Every time we have a Republican president, Democrats take obstruction to a new level. Nearly everything they do is aimed at blocking a duly elected agenda. This has never been more apparent than the nomination fight against the current Trump administration.
Democrat obstruction reached new heights even before President Trump’s inauguration. Historically, the Senate has recognized that a president needs key members of his cabinet in place as soon as possible and works to confirm several on Inauguration Day or soon after. President Trump took the oath of office on Jan. 20, 2017, and by the end of the month, he only had three cabinet members confirmed. In comparison, President Obama had 10 and Presidents George W. Bush and Clinton each had 13 cabinet members confirmed.
In his first six months of office, Trump nominated 257 various judicial and administration candidates, yet the Senate confirmed only 55 of them. Why? Because Democrats forced a cloture vote — a 60-vote threshold that halted all other legislative business for 30 hours — on 128 mostly bipartisan nominations.
By comparison, in the first six months of the Obama presidency, the Senate confirmed 206 nominees. Only 12 had associated cloture votes.
By tying up routine nominations, Democrats prevent the administration from protecting the environment, ensuring the safety of our roads and rails and defending America from threats abroad.
I thought that the Democrats would get over their sour grapes from the presidential election and return to normal order eventually. Unfortunately, we are still in the midst of the Democrats’ prolonged temper tantrum — and one that leaves vacancies in important positions within the federal government. We can’t let this go on.
Republicans, led by Sen. James Lankford, have changed the Senate rules so sub-cabinet and district court nominations can proceed faster. Now, post-cloture debate is lowered from 30 hours to two hours. Nominations still receive full consideration during the committee process and during pre-cloture, unlimited debate.
Democrats and liberal organizations believe this change is an erosion of the Senate’s constitutional duty of advice and consent. It is not. Before a nomination comes to the floor, the nominee has been thoroughly vetted by all sides and debate on the floor is virtually non-existent. The next time the Senate considers a nomination on the floor, turn on C-SPAN and you will either see no Senators talking or Senators likely talking about something completely unrelated.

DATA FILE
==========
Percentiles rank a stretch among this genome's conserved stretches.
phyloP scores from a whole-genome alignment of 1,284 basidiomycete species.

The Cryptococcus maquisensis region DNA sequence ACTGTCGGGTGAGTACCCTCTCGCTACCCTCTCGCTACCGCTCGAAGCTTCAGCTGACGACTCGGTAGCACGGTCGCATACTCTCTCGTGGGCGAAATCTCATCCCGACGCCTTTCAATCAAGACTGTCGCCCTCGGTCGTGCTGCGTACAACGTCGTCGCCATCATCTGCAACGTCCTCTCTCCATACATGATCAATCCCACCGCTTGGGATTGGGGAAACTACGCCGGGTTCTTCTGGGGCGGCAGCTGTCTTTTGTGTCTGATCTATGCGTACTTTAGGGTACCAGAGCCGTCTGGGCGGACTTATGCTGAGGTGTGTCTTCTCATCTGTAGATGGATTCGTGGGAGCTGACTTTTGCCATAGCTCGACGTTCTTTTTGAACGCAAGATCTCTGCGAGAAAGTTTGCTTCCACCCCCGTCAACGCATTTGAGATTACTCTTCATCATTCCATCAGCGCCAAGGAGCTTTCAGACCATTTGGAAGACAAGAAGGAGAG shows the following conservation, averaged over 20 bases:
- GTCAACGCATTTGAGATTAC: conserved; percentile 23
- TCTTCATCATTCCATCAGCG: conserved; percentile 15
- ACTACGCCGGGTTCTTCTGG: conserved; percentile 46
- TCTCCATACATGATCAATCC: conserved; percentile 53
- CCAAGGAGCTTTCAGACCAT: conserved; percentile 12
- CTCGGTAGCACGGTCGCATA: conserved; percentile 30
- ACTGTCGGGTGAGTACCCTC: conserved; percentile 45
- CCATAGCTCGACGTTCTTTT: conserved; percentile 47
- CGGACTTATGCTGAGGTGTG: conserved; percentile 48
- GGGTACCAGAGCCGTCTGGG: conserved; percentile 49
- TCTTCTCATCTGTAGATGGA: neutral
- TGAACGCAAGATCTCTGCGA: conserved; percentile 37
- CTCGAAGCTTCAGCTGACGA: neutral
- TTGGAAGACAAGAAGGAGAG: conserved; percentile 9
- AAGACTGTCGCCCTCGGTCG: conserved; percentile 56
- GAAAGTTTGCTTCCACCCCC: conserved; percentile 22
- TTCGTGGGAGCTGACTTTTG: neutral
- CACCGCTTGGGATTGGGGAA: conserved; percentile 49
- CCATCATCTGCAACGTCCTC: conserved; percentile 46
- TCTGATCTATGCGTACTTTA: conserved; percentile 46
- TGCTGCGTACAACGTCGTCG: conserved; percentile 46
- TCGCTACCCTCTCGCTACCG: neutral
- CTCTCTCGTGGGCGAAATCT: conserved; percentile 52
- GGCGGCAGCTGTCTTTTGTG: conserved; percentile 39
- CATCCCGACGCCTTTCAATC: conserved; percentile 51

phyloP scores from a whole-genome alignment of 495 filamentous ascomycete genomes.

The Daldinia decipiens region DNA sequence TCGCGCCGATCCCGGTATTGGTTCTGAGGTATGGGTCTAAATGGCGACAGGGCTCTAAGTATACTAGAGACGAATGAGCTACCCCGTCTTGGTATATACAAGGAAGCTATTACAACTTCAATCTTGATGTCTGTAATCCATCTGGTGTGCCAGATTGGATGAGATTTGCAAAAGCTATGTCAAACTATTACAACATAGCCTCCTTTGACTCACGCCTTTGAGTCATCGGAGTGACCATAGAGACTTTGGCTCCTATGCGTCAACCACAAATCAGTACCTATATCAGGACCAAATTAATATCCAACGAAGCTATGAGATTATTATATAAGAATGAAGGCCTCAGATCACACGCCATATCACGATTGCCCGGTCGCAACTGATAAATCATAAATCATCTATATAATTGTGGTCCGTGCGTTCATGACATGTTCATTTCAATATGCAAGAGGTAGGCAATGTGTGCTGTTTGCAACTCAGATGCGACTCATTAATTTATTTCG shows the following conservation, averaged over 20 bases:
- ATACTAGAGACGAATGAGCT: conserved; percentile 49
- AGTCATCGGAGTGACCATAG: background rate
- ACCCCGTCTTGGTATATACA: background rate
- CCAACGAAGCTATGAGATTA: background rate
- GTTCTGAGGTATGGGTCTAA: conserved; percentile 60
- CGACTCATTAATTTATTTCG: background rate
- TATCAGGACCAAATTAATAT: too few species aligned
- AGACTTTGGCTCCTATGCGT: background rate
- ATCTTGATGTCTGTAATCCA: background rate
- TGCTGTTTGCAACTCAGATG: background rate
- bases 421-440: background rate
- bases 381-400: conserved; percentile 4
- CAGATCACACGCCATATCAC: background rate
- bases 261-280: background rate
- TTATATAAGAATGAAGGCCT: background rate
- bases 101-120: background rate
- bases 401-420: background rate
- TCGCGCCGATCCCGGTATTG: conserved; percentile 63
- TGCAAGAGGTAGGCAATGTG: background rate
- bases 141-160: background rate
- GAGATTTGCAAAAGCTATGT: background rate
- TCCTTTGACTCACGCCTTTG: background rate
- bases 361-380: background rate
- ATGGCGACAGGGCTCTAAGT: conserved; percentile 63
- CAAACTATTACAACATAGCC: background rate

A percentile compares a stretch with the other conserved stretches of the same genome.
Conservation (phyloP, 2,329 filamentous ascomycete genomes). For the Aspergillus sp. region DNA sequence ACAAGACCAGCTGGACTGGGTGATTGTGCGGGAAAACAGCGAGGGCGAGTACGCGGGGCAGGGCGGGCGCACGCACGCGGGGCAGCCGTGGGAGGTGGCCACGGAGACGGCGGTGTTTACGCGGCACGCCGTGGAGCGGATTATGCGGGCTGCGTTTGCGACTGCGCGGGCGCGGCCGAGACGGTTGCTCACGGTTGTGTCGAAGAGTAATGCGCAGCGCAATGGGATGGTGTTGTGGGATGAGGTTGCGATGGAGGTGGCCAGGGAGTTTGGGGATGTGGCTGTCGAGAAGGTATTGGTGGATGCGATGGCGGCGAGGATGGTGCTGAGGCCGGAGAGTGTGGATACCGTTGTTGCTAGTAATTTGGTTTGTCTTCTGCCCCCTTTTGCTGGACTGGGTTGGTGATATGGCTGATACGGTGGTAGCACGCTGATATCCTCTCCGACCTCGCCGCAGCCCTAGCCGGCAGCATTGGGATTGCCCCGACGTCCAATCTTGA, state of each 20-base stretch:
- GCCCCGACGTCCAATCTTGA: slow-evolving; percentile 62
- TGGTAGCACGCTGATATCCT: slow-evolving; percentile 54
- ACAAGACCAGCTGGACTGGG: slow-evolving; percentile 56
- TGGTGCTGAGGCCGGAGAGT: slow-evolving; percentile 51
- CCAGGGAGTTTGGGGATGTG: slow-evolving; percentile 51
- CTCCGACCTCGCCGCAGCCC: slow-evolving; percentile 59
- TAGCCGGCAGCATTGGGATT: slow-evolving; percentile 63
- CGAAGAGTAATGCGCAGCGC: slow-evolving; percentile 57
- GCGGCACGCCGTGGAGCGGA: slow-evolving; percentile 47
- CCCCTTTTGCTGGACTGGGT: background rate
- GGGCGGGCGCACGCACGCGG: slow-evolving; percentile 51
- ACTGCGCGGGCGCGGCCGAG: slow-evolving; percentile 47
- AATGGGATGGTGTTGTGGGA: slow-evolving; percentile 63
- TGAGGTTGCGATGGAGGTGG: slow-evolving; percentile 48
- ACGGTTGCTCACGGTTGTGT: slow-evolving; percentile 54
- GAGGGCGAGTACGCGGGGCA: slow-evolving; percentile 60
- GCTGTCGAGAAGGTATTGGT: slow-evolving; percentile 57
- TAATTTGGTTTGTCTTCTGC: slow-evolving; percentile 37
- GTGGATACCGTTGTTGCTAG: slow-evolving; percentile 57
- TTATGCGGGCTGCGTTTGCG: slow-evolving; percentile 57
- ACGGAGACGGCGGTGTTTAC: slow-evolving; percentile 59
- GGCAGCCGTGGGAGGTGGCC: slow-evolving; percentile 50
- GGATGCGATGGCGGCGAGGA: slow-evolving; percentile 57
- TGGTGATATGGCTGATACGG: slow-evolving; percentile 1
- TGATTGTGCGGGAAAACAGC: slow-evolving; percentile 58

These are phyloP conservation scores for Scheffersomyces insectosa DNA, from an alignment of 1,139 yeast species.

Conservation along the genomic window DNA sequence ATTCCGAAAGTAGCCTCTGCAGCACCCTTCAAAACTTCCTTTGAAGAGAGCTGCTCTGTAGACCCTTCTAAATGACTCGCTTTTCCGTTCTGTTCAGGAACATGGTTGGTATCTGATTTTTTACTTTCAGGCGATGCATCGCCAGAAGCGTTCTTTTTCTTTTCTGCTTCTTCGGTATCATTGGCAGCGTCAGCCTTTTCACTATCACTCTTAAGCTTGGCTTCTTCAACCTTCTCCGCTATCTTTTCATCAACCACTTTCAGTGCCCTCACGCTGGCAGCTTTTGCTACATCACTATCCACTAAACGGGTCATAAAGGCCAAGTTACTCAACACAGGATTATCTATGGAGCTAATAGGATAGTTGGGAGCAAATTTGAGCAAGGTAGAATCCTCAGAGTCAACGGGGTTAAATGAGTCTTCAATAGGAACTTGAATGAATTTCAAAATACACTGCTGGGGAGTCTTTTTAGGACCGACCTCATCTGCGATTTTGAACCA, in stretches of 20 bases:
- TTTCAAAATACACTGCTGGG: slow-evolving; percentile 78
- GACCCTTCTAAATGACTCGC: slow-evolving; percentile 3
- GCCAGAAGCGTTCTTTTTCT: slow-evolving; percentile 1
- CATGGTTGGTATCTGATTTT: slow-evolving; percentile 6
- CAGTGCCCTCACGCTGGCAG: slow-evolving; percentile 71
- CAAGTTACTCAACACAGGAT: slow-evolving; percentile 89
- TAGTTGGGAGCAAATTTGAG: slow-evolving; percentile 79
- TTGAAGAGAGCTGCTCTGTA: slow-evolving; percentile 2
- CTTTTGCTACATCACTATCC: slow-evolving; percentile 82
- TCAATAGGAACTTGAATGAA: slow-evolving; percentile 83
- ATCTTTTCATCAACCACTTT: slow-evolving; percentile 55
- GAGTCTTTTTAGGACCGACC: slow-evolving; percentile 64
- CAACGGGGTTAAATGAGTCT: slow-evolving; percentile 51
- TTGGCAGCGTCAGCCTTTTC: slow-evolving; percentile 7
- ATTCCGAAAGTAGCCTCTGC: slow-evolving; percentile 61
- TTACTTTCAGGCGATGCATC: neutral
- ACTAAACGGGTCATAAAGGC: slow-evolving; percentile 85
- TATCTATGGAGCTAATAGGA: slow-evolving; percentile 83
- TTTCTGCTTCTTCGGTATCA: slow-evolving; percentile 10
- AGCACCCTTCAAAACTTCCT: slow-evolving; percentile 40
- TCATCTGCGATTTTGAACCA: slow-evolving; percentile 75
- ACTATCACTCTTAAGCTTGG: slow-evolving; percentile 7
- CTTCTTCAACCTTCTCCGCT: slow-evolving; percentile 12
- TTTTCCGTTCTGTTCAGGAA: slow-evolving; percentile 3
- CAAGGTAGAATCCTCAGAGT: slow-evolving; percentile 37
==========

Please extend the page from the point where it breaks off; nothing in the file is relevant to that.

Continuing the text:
This year, the Senate has confirmed four “controversial” nominees: Attorney General Bill Barr, Environmental Protection Agency Administrator Andrew Wheeler and two circuit court judges. These nominations would be exempt from the rule change, but their debate on the floor is illustrative of how disingenuous the arguments are against the change.
In the cases of Wheeler and the two judges, each nomination was actually debated during the 30-hour post-cloture time for less than three hours. Attorney General Barr’s nomination garnered less than six hours of actual post-cloture debate.
This obstruction for obstruction’s sake is even more obvious when nominations have wide bipartisan support. Many times Democrats force cloture votes and full debate on nominations that are confirmed with more than 60, 70, 80 or even 90 votes. This wastes hours of floor time that can be used for more productive Senate business.
Elections have consequences. Democrats aren’t content with the failure of their candidate and policy agenda of the 2016 election —they want to hamstring the duly elected Republican president and Senate from governing. This called for reform of our rules. I support these common sense changes and applaud Sen. Lankford’s leadership to shorten post-cloture debate so we can get back to the business of legislating.
Sen. Jim Inhofe, a Republican, is the senior U.S. senator from Oklahoma.